The three programmes are based in northern Italy: Lombardy (where Giorgio comes from), Piedmont and Emilia-Romagna. Graham-Dixon an art historian and Locatelli a renowned chef, are both passionate about their crafts and their enthusiasm shines through to bring a very entertaining picture of the places they visit. Art, cookery and a Maserati along with these two presenters makes for a very interesting journey.
The first programme featured Bologna, historically an area of abundance, power and richness. It is the birthplace of modern Italian cuisine with a rich cultural heritage and a university that is the oldest in the world. Giorgio went shopping to cook a true Bolognese meal: tagliatelle ragu, and laughed at the idea of 'spaghetti Bolognese’ and told us no Italian would ever eat this – it’s something that grew out of the cuisine taken abroad by emigrants. We learnt why northern pasta is different to southern and made with eggs and why ragu is better with tagliatelle than spaghetti. Then there is the whole question of tomatoes: the pasta lady sternly told Giorgio he mustn’t put any tomatoes in the recipe, while the butcher whispered that he should add just a little! Giorgio followed the recipe of his hero, Artusi, the first person to put the concept of an ‘Italian’ cuisine into a book, er... with the addition of a little tomato.
From Bologna they went on to Modena, which, Giorgio tells us, is home of two of his greatest passions: balsamic vinegar and fast cars. Modena is the home of Ferrari. Finishing in Parma we saw the making of a special Parma ham and Giorgio tells us it smells so wonderful that if it was a woman he would marry her.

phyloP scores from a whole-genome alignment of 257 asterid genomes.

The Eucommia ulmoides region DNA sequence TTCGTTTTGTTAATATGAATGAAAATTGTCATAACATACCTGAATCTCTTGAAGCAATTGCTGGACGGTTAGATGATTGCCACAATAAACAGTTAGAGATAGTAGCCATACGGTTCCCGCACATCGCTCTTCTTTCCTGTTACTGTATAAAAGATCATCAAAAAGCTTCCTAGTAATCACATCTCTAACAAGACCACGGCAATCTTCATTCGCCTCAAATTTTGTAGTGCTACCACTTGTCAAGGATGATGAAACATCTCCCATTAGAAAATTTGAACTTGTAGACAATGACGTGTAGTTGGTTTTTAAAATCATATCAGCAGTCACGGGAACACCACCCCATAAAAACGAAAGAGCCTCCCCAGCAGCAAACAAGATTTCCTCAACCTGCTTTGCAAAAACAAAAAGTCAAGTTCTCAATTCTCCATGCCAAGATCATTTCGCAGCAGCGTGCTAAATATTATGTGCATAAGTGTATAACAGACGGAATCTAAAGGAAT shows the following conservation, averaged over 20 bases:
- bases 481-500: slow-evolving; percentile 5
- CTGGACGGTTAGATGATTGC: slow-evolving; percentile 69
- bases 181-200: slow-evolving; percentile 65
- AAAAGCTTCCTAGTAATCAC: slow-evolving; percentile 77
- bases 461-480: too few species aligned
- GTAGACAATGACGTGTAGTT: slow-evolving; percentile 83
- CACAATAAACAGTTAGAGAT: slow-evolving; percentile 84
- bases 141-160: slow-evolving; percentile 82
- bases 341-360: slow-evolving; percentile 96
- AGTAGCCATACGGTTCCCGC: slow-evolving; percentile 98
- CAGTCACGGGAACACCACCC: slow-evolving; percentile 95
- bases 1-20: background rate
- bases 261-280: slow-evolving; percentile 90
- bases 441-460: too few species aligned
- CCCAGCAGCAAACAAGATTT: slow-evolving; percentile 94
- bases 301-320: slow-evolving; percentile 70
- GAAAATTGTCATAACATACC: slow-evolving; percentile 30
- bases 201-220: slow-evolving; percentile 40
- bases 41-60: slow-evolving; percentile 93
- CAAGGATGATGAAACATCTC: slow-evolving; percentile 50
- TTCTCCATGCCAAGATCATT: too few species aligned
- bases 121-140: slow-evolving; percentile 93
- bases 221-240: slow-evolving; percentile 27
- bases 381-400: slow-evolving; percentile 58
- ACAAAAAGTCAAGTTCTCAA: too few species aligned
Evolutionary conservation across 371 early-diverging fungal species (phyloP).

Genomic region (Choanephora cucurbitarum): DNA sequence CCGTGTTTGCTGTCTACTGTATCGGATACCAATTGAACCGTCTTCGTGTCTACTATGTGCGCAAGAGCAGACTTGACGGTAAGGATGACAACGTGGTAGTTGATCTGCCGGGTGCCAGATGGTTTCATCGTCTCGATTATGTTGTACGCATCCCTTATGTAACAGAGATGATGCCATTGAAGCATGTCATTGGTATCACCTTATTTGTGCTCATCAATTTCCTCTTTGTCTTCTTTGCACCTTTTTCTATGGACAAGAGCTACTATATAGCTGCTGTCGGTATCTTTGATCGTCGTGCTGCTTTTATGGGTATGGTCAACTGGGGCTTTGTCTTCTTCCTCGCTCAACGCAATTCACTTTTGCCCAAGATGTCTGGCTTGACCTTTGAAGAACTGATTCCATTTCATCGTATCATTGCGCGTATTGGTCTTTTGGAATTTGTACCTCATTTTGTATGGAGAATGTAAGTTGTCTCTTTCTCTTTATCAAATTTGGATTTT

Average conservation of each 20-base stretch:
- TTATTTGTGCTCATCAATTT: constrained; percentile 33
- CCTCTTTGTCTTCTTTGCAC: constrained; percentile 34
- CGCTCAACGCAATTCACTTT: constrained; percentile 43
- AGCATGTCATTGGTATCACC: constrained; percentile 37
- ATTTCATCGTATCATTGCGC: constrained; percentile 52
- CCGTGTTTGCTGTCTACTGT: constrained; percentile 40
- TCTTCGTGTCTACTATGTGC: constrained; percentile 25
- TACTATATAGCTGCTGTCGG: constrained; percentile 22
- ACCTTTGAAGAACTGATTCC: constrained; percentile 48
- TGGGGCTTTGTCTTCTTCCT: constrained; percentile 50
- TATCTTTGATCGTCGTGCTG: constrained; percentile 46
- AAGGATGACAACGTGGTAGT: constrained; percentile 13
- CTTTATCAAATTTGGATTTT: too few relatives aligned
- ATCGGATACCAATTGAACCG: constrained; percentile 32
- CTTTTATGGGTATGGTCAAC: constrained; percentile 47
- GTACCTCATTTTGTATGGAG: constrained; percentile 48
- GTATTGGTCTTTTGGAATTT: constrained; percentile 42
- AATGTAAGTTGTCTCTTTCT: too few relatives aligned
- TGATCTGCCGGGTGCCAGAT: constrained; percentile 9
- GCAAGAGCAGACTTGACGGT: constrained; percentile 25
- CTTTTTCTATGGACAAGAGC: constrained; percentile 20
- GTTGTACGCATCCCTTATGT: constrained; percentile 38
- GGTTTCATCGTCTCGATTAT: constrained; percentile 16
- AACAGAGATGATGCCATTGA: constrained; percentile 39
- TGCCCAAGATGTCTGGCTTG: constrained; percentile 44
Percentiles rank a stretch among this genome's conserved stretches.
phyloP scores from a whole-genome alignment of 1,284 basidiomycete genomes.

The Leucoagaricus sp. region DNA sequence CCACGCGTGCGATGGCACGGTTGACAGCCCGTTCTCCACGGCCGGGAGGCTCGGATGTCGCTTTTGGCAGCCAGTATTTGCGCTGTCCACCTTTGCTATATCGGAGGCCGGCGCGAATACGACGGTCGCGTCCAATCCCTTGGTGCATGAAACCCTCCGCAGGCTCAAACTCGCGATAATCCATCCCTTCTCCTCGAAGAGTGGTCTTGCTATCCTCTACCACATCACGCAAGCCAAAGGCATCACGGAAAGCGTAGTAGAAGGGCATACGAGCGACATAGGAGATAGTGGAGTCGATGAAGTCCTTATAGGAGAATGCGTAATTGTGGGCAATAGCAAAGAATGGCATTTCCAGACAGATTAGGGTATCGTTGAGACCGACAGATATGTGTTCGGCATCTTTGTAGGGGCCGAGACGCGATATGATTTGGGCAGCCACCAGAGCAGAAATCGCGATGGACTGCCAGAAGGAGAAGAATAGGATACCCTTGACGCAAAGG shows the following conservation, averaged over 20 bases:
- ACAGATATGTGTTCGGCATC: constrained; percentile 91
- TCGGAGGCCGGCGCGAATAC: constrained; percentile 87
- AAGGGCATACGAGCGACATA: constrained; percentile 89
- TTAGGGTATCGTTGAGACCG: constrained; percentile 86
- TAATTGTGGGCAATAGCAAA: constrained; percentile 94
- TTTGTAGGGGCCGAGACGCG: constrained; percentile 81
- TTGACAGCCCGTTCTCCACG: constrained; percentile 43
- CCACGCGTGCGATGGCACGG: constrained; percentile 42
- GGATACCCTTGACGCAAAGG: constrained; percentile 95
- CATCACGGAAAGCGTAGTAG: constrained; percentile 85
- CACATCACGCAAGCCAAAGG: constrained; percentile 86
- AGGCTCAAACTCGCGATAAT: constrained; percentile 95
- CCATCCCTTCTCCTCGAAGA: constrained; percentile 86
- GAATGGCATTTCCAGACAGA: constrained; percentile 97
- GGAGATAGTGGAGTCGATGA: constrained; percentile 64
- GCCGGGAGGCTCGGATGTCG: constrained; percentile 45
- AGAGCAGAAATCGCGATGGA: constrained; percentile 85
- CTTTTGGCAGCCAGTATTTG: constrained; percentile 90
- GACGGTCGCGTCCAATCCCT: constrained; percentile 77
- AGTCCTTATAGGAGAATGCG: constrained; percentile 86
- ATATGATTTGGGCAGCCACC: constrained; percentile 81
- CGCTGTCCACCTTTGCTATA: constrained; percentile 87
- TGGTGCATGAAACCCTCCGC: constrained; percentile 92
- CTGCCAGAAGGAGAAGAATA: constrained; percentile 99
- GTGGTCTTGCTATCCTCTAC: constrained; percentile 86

As you watch, you feel you are watching two friends full of passion for the art and cuisine of Italy who have come together to share their knowledge with each other as well as us, they are very natural on screen and draw you into their pleasure, without ever overwhelming their subject.
The second leg of Andrew Graham-Dixon and Giorgio Locatelli's journey took Giorgio home, to Lombardy, a region brimming with engineering innovations and the influences brought by the proximity to Northern Europe, always with an eye to the future.
The first stop is of course Corgeno, Giorgio's hometown, where Andrew is the guest at a typical Sunday Lunch at the Locatelli's home, and a meal of traditional polenta cooked by Giorgio's father.
Andrew repayed him with a visit to some very unusual frescos by Lorenzo Lotto, hidden in a private chapel. The Christ with long fingernails is one of Andrew's favourite frescos.
Next they go to Milan, the region's capital, with its temples dedicated to the Gods of religion (The Duomo), art (La Scala) and capitalism (the Galleria Vittorio Emanuele the II and surroundings streets, full of luxury shops).